Portion sizes can be estimated as follows:
animal proteins: meat: one portion of meat = a deck of cards, fish = palm of hand, 2 eggs
plant proteins: 4 tablespoons of lentils/beans/meat alternative

Dairy and dairy alternatives

There is a growing (and interesting) controversy on dairy products, which I will not tackle here. Dairy and dairy alternative provide fats, proteins, minerals such as calcium, phosphorus and iodine and vitamins such as A, D, B2, B12.

A typical portion of dairy drink is a glass (200ml), a pot for yogurt (125g), and for cheese a matchbox (30g).


Fats are essential in a balanced diet, our cells membrane is made of fat and cholesterol, so are some hormones, our brain etc. They are vectors for fat soluble vitamins A, D, E.

Fats are found in most protein foods and added when cooking or serving. The NHS recommends to keep the total daily fat intake under 70g for adults.

Oily fish (trout, salmon, mackerel, sardines ) provide essential fatty acids, the omega-3. It is recommended to have at least 1 portion = palm of hand of oily fish per week.
Likewise, nuts provide mono-unsaturated fats food for your heart, and omega-6. One portion = half a handful per day is advisable.

Generally speaking, one portion of fat (oil, butter, spread) is a fingertip = a teaspoon = 5g.

Avoid trans-fat, prefer healthier and stable fats for cooking such as olive oil and butter.

In season: April

Spring is finally here! A weird Spring for sure, for many of us are quarantined because of coronavirus. While we are social distancing, nature is bursting and brings delicious fruit and vegetables to our table.

Sourcing fresh fruit and vegetables can be tricky these days. Remember that tinned and frozen are valid alternatives. Frozen and tinned fruit and veg can be cheaper than fresh, they are usually picked at when they are full-grown and mature meaning a higher content in micronutrients.

To finish, please shop sensibly: do not stockpile yet do not go out too often, and rinse your fresh fruit and veg carefully.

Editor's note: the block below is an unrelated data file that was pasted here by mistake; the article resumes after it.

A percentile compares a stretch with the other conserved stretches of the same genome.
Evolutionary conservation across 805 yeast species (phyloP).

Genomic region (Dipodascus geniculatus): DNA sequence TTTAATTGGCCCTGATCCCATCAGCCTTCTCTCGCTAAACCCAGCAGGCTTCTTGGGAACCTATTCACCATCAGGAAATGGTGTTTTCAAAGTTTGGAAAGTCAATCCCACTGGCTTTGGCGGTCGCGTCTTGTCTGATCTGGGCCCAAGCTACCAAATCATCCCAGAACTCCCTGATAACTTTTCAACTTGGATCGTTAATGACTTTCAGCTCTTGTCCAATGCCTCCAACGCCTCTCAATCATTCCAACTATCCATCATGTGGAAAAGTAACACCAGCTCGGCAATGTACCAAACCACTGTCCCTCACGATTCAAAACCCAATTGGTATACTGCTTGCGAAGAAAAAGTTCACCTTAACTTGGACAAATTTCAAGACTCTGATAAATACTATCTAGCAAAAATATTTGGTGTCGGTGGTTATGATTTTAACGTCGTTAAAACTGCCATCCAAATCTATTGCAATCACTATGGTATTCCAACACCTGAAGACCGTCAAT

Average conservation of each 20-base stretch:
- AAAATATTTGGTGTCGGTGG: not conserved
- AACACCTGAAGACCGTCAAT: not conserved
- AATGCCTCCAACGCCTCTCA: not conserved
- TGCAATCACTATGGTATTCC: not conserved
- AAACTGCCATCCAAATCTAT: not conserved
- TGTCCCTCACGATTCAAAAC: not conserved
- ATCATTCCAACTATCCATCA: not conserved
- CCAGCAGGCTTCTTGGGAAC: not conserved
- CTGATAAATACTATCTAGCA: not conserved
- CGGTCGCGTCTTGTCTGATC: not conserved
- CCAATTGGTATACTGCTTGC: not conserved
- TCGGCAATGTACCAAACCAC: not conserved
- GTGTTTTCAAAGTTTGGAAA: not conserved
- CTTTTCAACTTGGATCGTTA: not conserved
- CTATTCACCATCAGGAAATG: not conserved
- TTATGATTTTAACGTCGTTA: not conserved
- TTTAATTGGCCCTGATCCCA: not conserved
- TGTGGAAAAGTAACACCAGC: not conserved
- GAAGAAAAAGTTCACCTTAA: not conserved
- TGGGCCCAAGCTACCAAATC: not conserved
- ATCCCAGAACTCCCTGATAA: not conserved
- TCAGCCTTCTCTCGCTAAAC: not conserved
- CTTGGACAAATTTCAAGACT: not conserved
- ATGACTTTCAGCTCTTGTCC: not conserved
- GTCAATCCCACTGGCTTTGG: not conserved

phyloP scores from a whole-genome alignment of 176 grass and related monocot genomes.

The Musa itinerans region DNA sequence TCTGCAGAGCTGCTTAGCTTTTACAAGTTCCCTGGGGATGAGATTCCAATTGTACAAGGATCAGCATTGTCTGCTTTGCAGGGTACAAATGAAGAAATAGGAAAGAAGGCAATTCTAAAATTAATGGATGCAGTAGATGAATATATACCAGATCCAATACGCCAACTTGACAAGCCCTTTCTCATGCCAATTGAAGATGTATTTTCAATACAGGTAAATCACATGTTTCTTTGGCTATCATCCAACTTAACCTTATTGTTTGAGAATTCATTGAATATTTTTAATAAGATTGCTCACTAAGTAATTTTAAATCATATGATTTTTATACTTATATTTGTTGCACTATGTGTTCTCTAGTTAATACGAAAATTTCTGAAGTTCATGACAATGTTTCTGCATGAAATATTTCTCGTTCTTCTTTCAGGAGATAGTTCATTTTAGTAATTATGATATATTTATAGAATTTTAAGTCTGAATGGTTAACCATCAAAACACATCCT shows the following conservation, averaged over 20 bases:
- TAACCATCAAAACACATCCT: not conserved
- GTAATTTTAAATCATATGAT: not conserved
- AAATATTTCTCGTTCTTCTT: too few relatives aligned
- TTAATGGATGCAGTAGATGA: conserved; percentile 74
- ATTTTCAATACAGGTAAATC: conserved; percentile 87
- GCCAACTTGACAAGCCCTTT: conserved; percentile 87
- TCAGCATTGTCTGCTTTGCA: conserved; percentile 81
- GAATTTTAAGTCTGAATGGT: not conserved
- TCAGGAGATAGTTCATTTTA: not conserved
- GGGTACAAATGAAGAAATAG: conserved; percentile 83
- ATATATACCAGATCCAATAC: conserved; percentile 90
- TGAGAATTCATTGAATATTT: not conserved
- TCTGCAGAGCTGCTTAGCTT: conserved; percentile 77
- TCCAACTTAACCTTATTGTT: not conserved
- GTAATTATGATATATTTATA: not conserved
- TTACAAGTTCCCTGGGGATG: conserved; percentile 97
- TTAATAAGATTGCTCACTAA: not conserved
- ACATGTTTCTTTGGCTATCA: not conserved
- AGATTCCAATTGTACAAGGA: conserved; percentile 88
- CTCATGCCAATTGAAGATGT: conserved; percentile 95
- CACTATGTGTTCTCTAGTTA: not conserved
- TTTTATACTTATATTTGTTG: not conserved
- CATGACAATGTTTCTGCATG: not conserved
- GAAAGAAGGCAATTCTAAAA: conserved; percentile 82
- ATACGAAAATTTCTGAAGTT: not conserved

Apples and pears are still in season in April, so are kiwis, oranges, pomelo, lemons and limes. You may find the first local varieties of strawberries in your shop as well as rhubarb. Ideal to bake a pie or crumble!


As you can see above, caulis and cabbage, beetroots are still in season. Versatile cucumber and carrots too, and you may find the first asparagus. Leafy greens such as lettuce and spinach are a good means to add vitamins and minerals to your plate.

Whether you have them fresh, tinned or frozen, enjoy your fruit and veg!

In season: February

Some of us may start to feel bored with winter food (me!), but look, the days are getting longer and here and there hide the first signs of Spring.
Plus, February is the peak season for delicious fruits and vegetables!

seasonal fruit veg february


Brussel sprouts, cauliflower, celeriac, kale, leeks, parsnips, potatoes, shallots, swedes, turnips, wild mushrooms, cabbage, winter squash…

End of season: beetroot and celery

Beginning of season: rhubarb


Apples, pears, clementines, lemon, oranges, kiwis, passion fruit, pomegranate

Fish and seafood

Haddock, mussels, oysters, salmon

Find out more

Angel Green is a not-for-profit social enterprise, providing organic vegetables directly from local farms to Islington and King’s Cross residents and those working in the area.